Updated: March 9, 2022 | By Sonnet Frisbie
The trans-Atlantic economic relationship is the largest in the world in terms of transaction value, and among the most complex. Understanding this relationship is key to predicting the trajectory of trade and capital flows, regulation, technological cooperation, and economic statecraft.
The Trans-Atlantic Ties Tracker aims to help multinationals, financial services providers, policymakers and other interested parties better understand the trajectory of public opinion surrounding U.K.-U.S. and E.U.-U.S. relations. It also aids in assessing the implications for the trans-Atlantic economy, including through cross-border trade and capital flows, trans-Atlantic policy and regulatory coordination, and supply chains for consumer goods and critical tech.
Read the latest Trans-Atlantic Relations Report for further in-depth insights, and sign up for Morning Consult Global, our daily geopolitical email briefing.
- One year on, Russia’s invasion of Ukraine has strengthened the trans-Atlantic alliance. U.S. favorability toward both the European Union and NATO remains above pre-invasion levels. The one-year anniversary of Russia’s invasion of Ukraine saw a tracking high in European favorability toward NATO. European views of the United States have recovered from downswings in mid-2022, leaving sentiment in line with pre-invasion levels.
- Support for energy sanctions against Russia has stabilized. As inflation has moderated, the downward trend in U.S. voters’ support for sanctions on Russian energy has leveled off.
- U.S. and European adults rank securing energy supplies, protecting the environment and setting standards for consumer products among their top priorities for cooperation. But U.S. adults give export controls and ethical AI standards higher billing than Europeans do, while Europeans are more keen on scientific cooperation.
- Pluralities of U.S. adults now say they would not pay more for either reshored or friend-shored goods. In the face of more dour recession expectations, U.S. consumers appear more reluctant to pony up for these goods.
HOW AMERICANS AND EUROPEANS VIEW EACH OTHER
Shares of U.S. adults with favorable views of NATO and the European Union minus the corresponding shares with unfavorable views
Shares of Western Europeans with favorable views of NATO and the United States minus the corresponding shares with unfavorable views
Shares of adults in each country with favorable views of the United States minus the corresponding shares with unfavorable views
U.S. PRIORITIES FOR TRANS-ATLANTIC COOPERATION
Respondents were asked to select their top seven priorities from a list of U.S.–E.U. areas of cooperation
Respondents were asked to select their top seven priorities from a list of U.S.-E.U. areas of cooperation
ISSUE SPOTLIGHT: SANCTIONS, TRANS-ATLANTIC TRADE, INVESTMENT AND SUPPLY CHAINS
Shares who say “My government should impose sanctions on exports of Russian oil and natural gas even if it causes the price of goods to rise in my country”
Shares who say “My government should impose sanctions on exports of Russian oil and natural gas” in the following circumstances:
Share of U.S. adults who say they would support or oppose each of the following measures to help secure critical technologies:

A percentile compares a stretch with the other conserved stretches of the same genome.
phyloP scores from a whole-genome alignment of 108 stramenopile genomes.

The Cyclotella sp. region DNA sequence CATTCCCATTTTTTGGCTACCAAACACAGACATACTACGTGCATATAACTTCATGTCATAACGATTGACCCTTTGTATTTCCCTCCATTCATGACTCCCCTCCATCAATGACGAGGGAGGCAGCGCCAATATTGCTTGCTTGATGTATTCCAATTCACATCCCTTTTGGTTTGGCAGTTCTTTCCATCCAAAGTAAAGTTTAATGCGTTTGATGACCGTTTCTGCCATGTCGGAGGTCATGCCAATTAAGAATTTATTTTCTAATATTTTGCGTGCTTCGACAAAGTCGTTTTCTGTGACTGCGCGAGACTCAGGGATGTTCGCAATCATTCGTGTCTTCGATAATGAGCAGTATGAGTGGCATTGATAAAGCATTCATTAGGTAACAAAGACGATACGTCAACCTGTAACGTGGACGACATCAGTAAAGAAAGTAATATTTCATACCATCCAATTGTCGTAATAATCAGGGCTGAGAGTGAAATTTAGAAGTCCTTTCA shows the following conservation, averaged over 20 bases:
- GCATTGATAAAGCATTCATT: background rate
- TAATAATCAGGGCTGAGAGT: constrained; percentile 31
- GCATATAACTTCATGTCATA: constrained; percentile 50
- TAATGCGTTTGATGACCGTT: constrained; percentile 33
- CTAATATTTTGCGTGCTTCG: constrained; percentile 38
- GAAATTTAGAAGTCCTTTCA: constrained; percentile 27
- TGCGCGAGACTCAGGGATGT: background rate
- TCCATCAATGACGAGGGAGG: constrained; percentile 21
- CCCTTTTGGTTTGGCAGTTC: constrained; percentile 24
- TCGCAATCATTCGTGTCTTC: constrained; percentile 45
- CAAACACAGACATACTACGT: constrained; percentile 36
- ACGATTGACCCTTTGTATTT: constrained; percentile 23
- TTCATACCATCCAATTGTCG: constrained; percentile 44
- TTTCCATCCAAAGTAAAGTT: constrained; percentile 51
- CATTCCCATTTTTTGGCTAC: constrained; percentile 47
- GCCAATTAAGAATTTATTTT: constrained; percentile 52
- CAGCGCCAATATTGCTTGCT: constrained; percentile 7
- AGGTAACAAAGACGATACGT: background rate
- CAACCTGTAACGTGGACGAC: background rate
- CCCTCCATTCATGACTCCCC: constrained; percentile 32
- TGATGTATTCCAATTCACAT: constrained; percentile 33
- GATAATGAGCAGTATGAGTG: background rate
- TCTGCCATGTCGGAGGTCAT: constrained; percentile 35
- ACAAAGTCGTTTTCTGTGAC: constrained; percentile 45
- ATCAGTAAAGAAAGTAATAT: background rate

Shares of U.S. adults who say they would be willing to pay more for either friend-shored or reshored goods
U.S. adults were asked how much of a premium they would pay for each category of goods, among those who said they were willing to pay more
The Trans-Atlantic Ties Tracker relies on data collected through Morning Consult’s proprietary survey research capabilities. Interviews are conducted online.
All U.S. data aside from the country favorability series derives from monthly surveys conducted among representative samples of roughly 2,200 U.S. adults or 2,000 registered voters each, with unweighted margins of error of +/-2 percentage points. Data are weighted to approximate representative samples of U.S. voters or adults. U.S. country favorability data comes from Morning Consult Political Intelligence. Country favorability data is based on pooled five-day moving averages of U.S. adults and has an unweighted margin of error of +/-2 percentage points. Morning Consult last updated its weights for U.S. adults on April 1, 2022.
All European data aside from the country favorability series derives from surveys conducted among representative samples of roughly 1,000 adults per country, with unweighted margins of error of +/-3 percentage points each. Data are weighted to approximate representative samples of adults in each country. European country favorability data comes from Morning Consult Political Intelligence. Daily reports are based on pooled five-day moving averages of adults in France, Germany, Italy, Spain and the United Kingdom, each with an unweighted margin of error of less than +/-1 percentage point. The favorability map for Europe reports six-month aggregates with sample sizes ranging from roughly 7,800 to 63,000 adults per country, with unweighted margins of error of less than +/-1 percentage point each.
Morning Consult updated its weights for all countries featured in this tracker on Jan. 1, 2023.
Dates indicated in all line charts correspond to the last day of survey fielding for each wave.
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About the author
Sonnet Frisbie leads Morning Consult’s geopolitical risk offering for Europe, the Middle East and Africa. Prior to joining Morning Consult, Sonnet spent over a decade at the U.S. State Department specializing in issues at the intersection of economics, commerce and political risk in Iraq, Central Europe and sub-Saharan Africa. She holds an MPP from the University of Chicago.